Social Security benefits can make the difference between barely scraping by in retirement and living a comfortable and enjoyable lifestyle. For many people, those monthly checks are also the main source of income in retirement. In fact, approximately half of baby boomers say they expect to rely primarily on Social Security benefits to get by in retirement, according to a survey from American Advisors Group.
If you're expecting Social Security to help you make ends meet during your senior years, it's important to maximize your benefits the best way you can. One way to do that is to delay claiming benefits past your full retirement age (FRA) -- which is age 67 for those born in 1960 or later or either 66 or 66 and a few months for those born before 1960. By waiting to claim until after that age (up to age 70), you'll receive extra money each month on top of your full amount -- up to 24% extra if you have an FRA of 67 years old.
However, waiting to claim Social Security isn't the only way to maximize your monthly checks. There are also a few other ways you can increase your benefits for the rest of your life.
1. Work for more than 35 years
One factor that has a significant impact on how much you'll receive in benefits is your income during your working years.
Your basic benefit amount (or the amount you'd receive by claiming benefits at your FRA) is based on the 35 highest-earning years of your career. If you work fewer than 35 years, you'll have zeros added to your average to account for the years you weren't working. As a result, that will lower your average and your basic benefit amount.
On the other hand, if you work more than 35 years, only your highest-earning years will be counted. Because you're likely earning a higher salary now than you were when you started your career, working a few years longer can significantly increase your average -- and your benefit amount.
2. Make sure you know all the benefits you're entitled to
To truly maximize your checks, it's important to understand exactly what types of benefits you're eligible to receive.
For example, even if you haven't worked long enough to be eligible to receive Social Security benefits, you may still be entitled to receive spousal benefits based on your husband's or wife's work record. Or if you can receive benefits based on your own record but your spouse is eligible to receive more, you might still be able to receive additional spousal benefits based on his or her record. Those who are divorced may also be able to receive divorced spousal benefits, even if your ex has remarried.
You may also be entitled to survivor benefits or divorced survivor benefits if your spouse or ex-spouse passes away. There are several qualifications you need to meet in order to be eligible to collect survivor benefits, but depending on how much your spouse was entitled to receive, that money could go a long way.
It's crucial to do your research to determine which types of benefits you're entitled to collect because the Social Security Administration won't always inform you when you're able to file for these benefits. So if you don't know what you're eligible for, you may miss out.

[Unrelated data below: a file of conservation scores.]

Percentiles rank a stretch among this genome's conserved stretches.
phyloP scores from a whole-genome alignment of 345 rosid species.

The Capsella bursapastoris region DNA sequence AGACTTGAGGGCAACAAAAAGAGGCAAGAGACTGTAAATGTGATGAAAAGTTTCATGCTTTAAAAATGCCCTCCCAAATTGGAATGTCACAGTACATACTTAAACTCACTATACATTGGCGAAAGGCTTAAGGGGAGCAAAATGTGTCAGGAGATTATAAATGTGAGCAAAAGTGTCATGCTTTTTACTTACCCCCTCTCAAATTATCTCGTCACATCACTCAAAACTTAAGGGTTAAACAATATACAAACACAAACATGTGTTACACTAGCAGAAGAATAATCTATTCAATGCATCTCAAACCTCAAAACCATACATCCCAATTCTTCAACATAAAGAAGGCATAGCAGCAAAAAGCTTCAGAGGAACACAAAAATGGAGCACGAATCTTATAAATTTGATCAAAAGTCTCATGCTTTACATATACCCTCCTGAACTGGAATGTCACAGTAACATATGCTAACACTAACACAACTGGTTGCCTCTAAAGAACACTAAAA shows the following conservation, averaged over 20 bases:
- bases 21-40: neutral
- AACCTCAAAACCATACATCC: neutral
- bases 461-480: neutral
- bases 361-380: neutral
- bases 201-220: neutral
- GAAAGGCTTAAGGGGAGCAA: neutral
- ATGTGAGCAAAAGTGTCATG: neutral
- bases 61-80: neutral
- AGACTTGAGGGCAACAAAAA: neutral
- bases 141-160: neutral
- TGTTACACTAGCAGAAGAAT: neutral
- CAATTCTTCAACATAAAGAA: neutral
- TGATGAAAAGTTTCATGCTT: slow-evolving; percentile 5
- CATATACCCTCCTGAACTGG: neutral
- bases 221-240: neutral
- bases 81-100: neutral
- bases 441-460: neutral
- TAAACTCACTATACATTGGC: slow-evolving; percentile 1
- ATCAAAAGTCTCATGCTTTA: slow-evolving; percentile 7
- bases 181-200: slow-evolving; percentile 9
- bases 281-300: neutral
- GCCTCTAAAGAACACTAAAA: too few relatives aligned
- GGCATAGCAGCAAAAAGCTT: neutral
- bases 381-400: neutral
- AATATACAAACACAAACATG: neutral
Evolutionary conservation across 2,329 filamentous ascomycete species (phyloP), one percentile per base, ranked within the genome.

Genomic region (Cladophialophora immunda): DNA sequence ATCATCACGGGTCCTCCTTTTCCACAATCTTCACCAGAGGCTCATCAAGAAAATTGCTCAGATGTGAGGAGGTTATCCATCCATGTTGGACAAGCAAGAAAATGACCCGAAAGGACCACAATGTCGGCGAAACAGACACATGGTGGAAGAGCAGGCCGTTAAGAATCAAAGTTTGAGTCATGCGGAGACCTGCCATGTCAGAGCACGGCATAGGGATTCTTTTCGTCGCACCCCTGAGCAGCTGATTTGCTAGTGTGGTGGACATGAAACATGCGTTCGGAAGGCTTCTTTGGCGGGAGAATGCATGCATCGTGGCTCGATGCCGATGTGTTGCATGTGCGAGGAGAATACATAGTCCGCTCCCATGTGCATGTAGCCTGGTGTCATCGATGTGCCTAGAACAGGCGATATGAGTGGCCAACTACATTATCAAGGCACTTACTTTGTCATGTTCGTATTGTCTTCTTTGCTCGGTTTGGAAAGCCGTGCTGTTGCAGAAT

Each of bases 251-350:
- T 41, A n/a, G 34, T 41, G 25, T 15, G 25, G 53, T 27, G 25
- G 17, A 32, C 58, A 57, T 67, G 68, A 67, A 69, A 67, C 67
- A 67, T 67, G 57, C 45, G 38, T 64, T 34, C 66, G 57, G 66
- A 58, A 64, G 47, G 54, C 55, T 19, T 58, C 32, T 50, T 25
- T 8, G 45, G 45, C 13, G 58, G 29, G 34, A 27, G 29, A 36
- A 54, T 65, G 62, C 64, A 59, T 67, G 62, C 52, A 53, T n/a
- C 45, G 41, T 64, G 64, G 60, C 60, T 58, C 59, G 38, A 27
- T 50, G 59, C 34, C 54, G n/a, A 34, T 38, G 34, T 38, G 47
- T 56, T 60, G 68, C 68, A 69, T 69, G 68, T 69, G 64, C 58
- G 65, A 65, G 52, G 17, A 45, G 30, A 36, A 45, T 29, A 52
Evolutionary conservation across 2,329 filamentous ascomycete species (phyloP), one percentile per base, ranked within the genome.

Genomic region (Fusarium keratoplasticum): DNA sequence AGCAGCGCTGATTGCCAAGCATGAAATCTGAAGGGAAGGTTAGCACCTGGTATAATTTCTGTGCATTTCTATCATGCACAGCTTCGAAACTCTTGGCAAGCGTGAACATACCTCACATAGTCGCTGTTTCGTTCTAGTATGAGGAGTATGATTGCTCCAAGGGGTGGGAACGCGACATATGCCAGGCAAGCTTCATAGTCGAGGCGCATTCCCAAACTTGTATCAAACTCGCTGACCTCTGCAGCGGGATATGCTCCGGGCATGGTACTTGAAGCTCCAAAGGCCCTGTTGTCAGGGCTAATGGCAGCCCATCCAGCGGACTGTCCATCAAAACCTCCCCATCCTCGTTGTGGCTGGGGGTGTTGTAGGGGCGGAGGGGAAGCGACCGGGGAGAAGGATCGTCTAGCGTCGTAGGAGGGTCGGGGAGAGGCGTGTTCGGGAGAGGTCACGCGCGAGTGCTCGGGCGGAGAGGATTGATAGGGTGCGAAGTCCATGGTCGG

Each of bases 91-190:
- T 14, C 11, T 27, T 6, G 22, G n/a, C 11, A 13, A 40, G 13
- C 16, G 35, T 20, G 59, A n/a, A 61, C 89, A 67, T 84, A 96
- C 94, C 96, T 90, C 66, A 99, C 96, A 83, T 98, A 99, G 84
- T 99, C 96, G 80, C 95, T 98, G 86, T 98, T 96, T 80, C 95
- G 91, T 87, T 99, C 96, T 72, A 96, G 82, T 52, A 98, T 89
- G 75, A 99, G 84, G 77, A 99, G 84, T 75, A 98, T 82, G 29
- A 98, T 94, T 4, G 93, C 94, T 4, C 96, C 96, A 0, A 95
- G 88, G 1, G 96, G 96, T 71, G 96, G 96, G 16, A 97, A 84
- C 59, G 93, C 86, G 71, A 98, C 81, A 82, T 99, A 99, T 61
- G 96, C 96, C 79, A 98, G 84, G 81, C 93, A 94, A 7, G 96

3. Apply for a do-over if you claim too early
In general, once you begin claiming your benefits, your decision is irreversible. However, you do get one do-over if you make a mistake. If you change your mind within 12 months of initially claiming benefits, you can reverse your decision -- but you will need to pay back all the benefits you've already received.
This can sometimes be a smart move if you've claimed benefits early. For example, say you claimed at age 62 because you lost your job and needed the extra income to survive. In that case, your monthly checks would be reduced (sometimes significantly) if you claimed before your FRA but felt you had no choice. However, if you find a new job six months later and decide you'd rather hold off on Social Security until after your FRA to earn that boost in benefits, you can undo your decision -- as long as you withdraw your application within 12 months of filing and can repay the money you've already received.
If 12 months have already passed or you can't afford to pay back what you've already received, there's another option: voluntarily suspend your benefits. Once you reach your FRA, you can ask the Social Security Administration to suspend your benefits until age 70. Then, once you turn 70 and start collecting benefits, you'll receive extra money each month to make up for the time you weren't receiving any benefits.
The advantage of suspending your benefits is that you'll earn bigger checks and won't have to pay back the benefits you've already received. But the downside is that the boost in benefits won't be as significant as if you hadn't yet started claiming at all.
Social Security benefits can help bridge the gap between the money you've saved and the money you'll need to live comfortably in retirement. But to maximize the amount you receive, you'll need to have a strategy. By learning as much as you can about how your benefits are determined and the type of benefits you're eligible for, you can make the most of your monthly checks and stretch every dollar in retirement.